Two years after Mugabe, what’s changed for Zimbabwe?

On November 14 2017, Zimbabwe’s army pulled off a brazen operation: it seized President Robert Mugabe and his family, placing them under house arrest. A week later, on November 21, a frail-looking Mugabe announced his resignation. It was an ignominious end to a decades-long reign.

Ordinary Zimbabweans celebrated. For many, Mugabe was the cause of the country’s economic ruin. In the euphoria of the moment, thousands of jubilant citizens gathered in the capital, Harare. They embraced and took selfies with soldiers — heroes who had brought down the autocratic regime.

Fast-forward two years, and Zimbabweans are again grappling with a crisis.

By International Monetary Fund estimates, annual inflation hit 300% in August, destroying incomes. As living standards have deteriorated, so civil servants have demanded higher salaries. And the country’s doctors are two months into industrial action.

Many rue the decision to support the coup.

“We were used,” says Eric Mubako, who works for a large wholesaler. “They got what they wanted — Mugabe out of office.”

Felix Kabango, a book vendor in Harare, expresses a similar sentiment. “The coup has brought us more suffering … People who have normal jobs don’t earn a decent living,” he tells the FM. “Samp is the new rice in town.”

Informal trader Washington William also expresses frustration. “Things have plunged to new [lows],” he says. “Electricity is expensive, water is not available … transport is too expensive and money is hard to come by.”

Not everyone is convinced of the severity of the situation. Zanu-PF supporter Farai Marapira, for one, believes President Emmerson Mnangagwa’s government simply needs more time to turn the economy around.

“Our economy couldn’t [recover] without some fundamentals being addressed,” he explains. “Chief among these was the perennial budget deficit. This was the main issue that caused austerity [measures] to be introduced. Now, ahead of time, austerity is over.”

Upon taking office, Mnangagwa sought to break with Mugabe’s ruinous path, launching an open-for-business policy — an invitation to foreign investors to invest in the country. Under Mugabe, the doors had been shut to investors owing to, among other things, indigenisation legislation that compelled investors to cede controlling equity stakes in businesses, and general disregard for property rights. Mnangagwa pledged to institute political reforms and do things differently.

But the wheels have since come off.

Just last week, finance minister Mthuli Ncube said the government would fall short of the targets in its turnaround programme.

“Refraining from unbudgeted activities and borrowing from the central bank will, therefore, constitute a key obligation for both Treasury and the central bank authorities from 2020,” he said.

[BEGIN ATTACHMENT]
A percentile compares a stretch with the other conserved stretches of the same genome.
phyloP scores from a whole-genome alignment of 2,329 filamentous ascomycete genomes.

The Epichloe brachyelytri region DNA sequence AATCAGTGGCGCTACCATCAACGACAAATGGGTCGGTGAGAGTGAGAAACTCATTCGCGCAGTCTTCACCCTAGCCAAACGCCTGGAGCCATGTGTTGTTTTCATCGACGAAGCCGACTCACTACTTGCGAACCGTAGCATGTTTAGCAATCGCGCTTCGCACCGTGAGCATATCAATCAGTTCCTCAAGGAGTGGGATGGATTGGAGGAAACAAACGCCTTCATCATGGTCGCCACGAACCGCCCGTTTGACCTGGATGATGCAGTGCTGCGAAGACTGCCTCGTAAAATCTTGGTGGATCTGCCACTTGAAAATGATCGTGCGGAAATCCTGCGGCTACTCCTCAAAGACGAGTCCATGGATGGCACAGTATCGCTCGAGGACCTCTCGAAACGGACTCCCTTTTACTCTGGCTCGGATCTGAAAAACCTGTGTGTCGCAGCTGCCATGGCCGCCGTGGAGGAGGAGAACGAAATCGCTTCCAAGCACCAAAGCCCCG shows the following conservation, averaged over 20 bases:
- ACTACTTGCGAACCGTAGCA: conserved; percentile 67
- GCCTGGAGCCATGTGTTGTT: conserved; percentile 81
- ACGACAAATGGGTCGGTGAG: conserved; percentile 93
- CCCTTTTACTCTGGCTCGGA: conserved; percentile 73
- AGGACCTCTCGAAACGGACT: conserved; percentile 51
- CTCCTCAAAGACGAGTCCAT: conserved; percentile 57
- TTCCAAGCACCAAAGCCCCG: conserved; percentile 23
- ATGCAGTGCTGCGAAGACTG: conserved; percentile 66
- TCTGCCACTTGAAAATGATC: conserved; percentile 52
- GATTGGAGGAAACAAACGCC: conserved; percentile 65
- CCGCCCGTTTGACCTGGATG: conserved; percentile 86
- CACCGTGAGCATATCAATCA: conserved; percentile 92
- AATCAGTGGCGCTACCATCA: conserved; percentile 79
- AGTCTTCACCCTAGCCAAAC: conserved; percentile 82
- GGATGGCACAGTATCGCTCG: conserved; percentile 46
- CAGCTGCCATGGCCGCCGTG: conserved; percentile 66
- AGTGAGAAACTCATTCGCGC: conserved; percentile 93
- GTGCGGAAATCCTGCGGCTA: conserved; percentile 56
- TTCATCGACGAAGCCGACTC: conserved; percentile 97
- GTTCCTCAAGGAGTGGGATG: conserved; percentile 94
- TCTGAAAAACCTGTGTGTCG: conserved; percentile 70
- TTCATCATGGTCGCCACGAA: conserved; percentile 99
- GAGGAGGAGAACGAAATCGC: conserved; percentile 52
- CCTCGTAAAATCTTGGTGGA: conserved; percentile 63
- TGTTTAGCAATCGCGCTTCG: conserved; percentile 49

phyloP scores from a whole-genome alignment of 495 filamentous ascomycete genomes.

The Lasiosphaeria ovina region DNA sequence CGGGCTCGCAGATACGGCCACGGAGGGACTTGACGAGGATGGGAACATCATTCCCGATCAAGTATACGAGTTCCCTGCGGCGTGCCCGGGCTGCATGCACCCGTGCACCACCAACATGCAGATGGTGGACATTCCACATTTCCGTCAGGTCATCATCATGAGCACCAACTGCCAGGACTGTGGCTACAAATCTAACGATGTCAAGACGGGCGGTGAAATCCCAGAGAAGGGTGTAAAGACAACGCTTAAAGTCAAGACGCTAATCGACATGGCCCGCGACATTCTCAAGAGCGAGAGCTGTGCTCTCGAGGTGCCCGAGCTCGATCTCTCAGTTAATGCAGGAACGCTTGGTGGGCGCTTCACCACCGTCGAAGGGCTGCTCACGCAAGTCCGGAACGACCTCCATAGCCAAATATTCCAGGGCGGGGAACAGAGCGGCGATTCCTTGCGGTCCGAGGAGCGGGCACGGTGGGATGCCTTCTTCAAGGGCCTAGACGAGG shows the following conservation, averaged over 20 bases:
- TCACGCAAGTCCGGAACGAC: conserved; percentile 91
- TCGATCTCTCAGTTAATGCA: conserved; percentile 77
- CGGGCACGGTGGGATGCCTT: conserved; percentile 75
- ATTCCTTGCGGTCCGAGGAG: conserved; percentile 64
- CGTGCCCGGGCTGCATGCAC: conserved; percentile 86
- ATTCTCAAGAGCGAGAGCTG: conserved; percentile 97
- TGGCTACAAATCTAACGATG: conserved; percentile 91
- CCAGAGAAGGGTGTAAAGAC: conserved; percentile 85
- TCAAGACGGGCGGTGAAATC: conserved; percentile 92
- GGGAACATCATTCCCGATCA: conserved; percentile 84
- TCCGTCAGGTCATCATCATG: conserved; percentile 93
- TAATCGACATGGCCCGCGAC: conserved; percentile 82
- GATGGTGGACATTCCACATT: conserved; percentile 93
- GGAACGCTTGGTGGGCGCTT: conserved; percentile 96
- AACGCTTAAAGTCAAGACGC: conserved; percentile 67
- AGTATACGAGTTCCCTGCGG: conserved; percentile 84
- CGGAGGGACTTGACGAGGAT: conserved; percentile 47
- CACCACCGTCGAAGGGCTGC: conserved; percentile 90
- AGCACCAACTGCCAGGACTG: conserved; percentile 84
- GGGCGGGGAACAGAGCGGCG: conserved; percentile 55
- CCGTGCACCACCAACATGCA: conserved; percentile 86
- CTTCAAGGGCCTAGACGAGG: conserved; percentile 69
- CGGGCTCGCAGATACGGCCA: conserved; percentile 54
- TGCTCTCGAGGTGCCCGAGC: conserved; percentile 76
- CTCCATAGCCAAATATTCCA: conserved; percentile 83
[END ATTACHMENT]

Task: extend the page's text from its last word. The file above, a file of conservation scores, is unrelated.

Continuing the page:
Zanu-PF spokesperson Simon Khaya Moyo says the government has been hobbled by problems beyond its control, including drought and sanctions the US and EU imposed on dozens of Zanu-PF members and affiliated entities in 2001. These, he says “block lines of credit for the country”.

But Kipson Gundani, CEO of Africa Roundtable, says that while Mnangagwa inherited some economic problems, his administration has contributed to the downturn. “If you look at the level of money creation since [Mnangagwa] took over, you’ll realise this is a function of the Mnangagwa regime alone,” he says by way of example.

Gift Mugano, an economics professor at Zimbabwe Ezekiel Guti University, believes the economic reforms were doomed to fail because they were implemented without a “supporting institutional framework”.

“Zimbabwe was trying to model its reforms around Rwanda,” he says. “Rwanda has the Rwanda Development Board, and here they were trying to have the Zimbabwe Investment & Development Agency — and that has not taken off, two years later.”

But it’s not just a faltering economy that’s battering the government’s image. The same security forces who posed for selfies with the masses two years ago have come under fire for human rights abuses.

During nationwide protests in January, sparked by a dramatic fuel price hike, they allegedly used “excessive lethal force” — including firing live ammunition at protesters, killing 17, according to Human Rights Watch. And in August, antiriot police reportedly assaulted hundreds of protesters demonstrating against economic hardship.

For the moment, the security forces seem to be well protected. In his 2020 budget, announced last week, Ncube said the ministry of defence & war veterans would be allocated $3.1bn — the single largest line item.

Given the economic downturn, it may be a necessary move for Mnangagwa. “You can’t starve your boss,” political scientist Innocent Ncube told the Sunday Times this week. “A happy army is a cushion for rulers, especially in a country where there has been a fresh coup.”